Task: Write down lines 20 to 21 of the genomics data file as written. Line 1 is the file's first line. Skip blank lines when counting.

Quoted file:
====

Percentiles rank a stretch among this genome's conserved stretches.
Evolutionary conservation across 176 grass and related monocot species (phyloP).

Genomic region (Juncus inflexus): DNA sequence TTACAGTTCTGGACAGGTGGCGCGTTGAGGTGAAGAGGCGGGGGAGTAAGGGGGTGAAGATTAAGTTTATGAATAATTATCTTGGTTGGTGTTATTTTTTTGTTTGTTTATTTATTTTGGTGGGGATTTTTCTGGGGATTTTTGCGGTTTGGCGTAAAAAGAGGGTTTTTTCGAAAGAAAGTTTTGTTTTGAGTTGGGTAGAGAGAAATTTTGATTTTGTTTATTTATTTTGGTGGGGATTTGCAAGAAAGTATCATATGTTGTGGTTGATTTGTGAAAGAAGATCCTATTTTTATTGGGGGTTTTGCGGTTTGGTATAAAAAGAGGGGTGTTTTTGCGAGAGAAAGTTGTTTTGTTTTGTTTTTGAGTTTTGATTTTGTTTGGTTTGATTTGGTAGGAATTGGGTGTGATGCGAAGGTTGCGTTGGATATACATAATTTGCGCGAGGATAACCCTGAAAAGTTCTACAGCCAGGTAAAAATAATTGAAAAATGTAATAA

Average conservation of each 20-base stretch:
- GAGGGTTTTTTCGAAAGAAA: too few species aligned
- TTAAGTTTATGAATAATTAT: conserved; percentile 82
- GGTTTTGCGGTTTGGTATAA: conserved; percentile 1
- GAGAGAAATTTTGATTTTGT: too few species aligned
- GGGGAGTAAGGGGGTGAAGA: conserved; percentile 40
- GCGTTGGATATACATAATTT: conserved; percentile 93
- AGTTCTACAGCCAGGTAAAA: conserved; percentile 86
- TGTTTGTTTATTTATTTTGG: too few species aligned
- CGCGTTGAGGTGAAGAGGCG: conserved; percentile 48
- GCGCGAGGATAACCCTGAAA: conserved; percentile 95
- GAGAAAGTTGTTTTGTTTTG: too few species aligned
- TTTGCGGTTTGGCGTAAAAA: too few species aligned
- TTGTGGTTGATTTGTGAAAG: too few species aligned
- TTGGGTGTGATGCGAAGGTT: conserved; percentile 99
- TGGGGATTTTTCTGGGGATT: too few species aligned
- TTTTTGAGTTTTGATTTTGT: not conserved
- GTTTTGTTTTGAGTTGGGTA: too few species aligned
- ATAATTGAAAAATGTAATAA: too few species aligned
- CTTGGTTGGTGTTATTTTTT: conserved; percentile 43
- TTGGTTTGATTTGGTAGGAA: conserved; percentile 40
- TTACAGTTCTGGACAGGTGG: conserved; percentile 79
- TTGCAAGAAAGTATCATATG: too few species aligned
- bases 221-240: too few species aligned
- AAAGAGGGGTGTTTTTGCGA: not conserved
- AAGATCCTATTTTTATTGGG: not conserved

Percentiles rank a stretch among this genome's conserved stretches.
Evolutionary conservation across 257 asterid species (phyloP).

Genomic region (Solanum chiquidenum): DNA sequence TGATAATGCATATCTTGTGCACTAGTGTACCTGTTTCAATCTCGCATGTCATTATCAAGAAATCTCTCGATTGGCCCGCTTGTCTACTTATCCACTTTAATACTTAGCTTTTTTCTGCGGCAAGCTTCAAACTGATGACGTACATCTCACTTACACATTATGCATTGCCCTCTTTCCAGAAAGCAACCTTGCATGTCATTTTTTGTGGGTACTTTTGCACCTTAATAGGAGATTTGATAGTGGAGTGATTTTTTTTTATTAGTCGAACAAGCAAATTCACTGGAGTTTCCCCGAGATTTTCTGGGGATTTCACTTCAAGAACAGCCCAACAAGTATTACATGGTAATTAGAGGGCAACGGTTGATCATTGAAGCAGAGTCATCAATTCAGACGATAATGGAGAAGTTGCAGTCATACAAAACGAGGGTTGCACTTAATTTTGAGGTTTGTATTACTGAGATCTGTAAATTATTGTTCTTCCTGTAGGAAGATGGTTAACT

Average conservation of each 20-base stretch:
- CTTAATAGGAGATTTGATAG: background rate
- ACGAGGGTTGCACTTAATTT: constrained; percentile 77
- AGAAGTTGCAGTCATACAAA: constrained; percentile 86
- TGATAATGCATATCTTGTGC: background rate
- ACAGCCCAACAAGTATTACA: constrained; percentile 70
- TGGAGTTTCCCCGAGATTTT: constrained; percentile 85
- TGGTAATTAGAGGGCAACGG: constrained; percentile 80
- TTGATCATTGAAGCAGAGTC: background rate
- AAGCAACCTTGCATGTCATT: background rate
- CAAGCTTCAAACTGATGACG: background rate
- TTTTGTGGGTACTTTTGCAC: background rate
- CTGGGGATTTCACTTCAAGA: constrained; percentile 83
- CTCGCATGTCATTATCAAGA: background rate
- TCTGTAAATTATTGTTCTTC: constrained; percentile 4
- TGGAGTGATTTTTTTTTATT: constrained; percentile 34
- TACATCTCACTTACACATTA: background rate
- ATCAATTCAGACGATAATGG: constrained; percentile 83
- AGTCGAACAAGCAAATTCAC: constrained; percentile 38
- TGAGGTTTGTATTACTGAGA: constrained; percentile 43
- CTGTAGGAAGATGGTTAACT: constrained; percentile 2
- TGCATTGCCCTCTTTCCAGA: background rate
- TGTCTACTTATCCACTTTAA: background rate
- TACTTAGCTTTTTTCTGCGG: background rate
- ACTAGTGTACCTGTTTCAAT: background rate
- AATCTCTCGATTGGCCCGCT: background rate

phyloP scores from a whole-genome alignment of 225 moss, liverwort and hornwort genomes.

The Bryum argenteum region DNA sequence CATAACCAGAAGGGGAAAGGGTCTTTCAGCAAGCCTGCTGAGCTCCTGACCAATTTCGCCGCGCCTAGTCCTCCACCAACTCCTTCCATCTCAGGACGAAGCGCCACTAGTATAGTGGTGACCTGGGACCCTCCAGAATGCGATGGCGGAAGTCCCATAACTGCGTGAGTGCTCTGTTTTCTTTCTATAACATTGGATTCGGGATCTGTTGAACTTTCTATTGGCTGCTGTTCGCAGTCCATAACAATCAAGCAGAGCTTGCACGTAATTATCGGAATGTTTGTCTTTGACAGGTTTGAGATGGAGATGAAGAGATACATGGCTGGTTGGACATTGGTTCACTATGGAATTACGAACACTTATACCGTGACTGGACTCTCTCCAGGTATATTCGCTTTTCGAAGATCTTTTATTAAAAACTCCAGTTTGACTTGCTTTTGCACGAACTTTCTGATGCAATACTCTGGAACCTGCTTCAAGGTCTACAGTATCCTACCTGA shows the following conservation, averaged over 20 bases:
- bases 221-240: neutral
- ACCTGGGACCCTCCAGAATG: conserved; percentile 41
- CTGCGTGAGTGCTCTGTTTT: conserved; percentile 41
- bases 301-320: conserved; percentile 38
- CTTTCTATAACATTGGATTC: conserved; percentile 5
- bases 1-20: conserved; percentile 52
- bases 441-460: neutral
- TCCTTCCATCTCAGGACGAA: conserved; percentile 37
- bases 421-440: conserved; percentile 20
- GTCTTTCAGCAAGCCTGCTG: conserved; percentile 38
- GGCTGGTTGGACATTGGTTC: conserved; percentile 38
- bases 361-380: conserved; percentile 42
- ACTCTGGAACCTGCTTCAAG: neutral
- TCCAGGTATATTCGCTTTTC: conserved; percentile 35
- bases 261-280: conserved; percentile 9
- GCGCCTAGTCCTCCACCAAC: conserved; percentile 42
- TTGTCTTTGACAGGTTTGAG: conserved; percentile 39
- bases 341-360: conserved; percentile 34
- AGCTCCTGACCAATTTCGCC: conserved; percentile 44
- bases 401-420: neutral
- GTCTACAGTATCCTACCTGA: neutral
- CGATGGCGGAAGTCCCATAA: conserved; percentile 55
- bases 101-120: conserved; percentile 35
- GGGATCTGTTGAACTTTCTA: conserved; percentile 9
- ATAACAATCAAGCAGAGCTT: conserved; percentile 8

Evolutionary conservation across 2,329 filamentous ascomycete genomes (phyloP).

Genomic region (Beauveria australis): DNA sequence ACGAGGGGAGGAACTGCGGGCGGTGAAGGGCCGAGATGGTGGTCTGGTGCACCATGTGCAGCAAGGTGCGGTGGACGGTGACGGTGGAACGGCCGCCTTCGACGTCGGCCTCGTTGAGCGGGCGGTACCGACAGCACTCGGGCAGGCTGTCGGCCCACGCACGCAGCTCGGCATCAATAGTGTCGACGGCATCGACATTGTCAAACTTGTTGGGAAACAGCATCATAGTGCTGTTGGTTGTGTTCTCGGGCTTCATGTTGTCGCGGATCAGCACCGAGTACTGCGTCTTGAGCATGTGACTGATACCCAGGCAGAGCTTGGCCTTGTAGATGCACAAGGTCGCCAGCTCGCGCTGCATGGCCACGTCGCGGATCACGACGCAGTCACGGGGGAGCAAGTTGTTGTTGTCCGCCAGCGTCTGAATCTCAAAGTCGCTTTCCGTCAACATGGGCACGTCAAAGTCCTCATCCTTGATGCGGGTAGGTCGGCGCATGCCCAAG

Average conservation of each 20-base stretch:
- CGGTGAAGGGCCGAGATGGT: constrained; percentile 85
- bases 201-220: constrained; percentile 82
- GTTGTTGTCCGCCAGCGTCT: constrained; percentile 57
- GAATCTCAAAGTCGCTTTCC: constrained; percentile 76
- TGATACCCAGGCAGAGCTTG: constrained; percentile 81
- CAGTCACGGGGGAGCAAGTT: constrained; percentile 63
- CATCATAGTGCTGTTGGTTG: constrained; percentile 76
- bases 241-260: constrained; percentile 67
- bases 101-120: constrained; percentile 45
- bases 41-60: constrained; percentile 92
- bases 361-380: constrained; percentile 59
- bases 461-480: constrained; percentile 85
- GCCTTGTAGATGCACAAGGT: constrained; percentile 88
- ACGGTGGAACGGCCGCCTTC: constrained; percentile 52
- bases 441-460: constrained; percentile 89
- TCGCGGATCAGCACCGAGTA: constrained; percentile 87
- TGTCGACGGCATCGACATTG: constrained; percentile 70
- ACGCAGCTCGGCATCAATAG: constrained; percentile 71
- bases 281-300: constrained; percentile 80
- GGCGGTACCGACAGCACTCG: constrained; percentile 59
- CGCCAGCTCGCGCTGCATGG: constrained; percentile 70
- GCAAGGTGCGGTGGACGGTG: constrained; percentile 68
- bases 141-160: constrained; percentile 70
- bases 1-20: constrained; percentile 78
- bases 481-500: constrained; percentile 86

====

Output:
- TTTTTGAGTTTTGATTTTGT: not conserved
- GTTTTGTTTTGAGTTGGGTA: too few species aligned